As far as game mechanics, the Monster Manual reflects some of the newest aspects of this version of the system, two of which are the addition of a “tenth” alignment (unaligned) and the new Legendary Actions abilities of certain creatures. Both of these show WotC’s determination to listen to the community at large and are further examples of the Design Team led by Mike Mearls breathing some fresh air into the game itself.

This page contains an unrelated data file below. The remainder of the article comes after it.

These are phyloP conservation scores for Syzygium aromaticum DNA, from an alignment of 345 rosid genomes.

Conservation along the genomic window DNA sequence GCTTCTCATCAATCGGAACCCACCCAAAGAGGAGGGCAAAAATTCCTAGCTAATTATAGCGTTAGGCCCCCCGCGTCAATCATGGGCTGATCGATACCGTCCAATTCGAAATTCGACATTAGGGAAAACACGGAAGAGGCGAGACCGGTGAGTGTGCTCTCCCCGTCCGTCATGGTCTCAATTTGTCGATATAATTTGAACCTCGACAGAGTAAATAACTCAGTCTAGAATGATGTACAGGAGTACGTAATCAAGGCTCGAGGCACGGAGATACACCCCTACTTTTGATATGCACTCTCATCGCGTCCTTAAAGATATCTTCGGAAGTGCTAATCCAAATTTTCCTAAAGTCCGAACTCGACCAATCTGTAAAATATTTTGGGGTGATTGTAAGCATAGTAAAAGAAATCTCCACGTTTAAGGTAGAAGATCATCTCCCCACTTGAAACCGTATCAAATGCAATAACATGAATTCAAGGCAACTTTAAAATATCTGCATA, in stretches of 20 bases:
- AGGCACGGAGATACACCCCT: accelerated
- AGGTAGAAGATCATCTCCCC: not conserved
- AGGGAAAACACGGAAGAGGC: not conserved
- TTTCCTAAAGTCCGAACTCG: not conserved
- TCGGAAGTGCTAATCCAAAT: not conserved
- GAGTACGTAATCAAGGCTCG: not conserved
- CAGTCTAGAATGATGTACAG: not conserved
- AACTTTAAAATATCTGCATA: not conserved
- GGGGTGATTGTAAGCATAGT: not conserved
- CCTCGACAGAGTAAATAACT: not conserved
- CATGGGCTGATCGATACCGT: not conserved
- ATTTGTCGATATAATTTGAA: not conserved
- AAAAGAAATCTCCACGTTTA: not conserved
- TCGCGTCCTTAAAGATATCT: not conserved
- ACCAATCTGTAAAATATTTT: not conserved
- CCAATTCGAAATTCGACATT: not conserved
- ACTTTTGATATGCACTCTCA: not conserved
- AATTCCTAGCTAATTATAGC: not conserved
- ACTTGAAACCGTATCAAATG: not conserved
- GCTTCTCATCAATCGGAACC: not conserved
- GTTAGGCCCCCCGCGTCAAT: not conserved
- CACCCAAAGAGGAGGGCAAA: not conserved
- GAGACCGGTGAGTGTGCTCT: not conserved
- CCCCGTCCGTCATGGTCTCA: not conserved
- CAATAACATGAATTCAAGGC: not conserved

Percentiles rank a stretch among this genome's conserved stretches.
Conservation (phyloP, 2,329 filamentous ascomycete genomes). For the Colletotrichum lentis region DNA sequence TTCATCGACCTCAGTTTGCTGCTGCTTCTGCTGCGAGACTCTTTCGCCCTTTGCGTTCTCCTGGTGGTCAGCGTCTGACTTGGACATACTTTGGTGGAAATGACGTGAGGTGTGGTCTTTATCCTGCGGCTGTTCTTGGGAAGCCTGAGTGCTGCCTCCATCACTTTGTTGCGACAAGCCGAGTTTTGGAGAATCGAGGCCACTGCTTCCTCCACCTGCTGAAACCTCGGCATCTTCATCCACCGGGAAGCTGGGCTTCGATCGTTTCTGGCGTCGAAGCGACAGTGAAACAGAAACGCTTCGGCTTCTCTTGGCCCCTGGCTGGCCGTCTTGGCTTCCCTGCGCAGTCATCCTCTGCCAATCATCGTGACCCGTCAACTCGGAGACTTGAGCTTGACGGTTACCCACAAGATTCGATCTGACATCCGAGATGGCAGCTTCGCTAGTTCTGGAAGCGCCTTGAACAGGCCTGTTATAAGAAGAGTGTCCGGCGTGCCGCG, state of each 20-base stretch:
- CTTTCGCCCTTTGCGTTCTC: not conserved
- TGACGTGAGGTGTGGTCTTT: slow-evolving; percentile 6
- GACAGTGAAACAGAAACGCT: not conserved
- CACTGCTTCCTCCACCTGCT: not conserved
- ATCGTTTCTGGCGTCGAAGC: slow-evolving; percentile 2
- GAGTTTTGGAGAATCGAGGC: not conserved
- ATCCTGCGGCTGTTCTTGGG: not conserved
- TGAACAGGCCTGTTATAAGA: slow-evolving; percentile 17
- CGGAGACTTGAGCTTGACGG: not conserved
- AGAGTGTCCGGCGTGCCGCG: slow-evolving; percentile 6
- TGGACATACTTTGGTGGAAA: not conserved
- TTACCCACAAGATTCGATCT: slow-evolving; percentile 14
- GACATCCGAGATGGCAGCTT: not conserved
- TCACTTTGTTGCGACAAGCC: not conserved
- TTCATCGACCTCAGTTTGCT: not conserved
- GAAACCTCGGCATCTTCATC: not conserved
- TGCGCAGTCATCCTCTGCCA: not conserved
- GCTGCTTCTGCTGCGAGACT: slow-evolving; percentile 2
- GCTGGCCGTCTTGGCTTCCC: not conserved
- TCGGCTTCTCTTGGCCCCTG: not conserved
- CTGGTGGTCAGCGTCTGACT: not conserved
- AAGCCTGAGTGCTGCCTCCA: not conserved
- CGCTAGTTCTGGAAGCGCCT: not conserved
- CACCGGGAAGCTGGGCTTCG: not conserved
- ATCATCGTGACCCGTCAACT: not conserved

The alignment system has always had its hang-ups; trying to be all-encompassing while leaving little room for forgiveness for individual player actions, being overly explanatory in different versions and then swinging back to being too brief in others. Alignment has always been imperfect, and perhaps that’s because it’s an attempt to describe the broad spectrum of human emotion, intelligence and the subtleties of motivation in a simple three-by-three grid. Countless Internet memes have had great fun with this over-simplified catch-all; from numerous Star Wars and Game of Thrones charts to Batman, Doctor Who, and even one for The Big Lebowski (warning! Some of these are NSFW). But despite being the center of constant debates and jokes (and joke debates), the alignment system is an integral, if flawed, part of D&D. And WotC has done the system a huge service by adding in the “unaligned” descriptor. Because, let’s face it, it isn’t fair to call a T-Rex evil just because it has to eat. So do we, don’t we? But using “Neutral” as the catch-all has never really worked within any of the various descriptions. “Unaligned” is great, especially for DM’s who have to adjudicate the use of alignment-based magicks and spells during the middle of an encounter.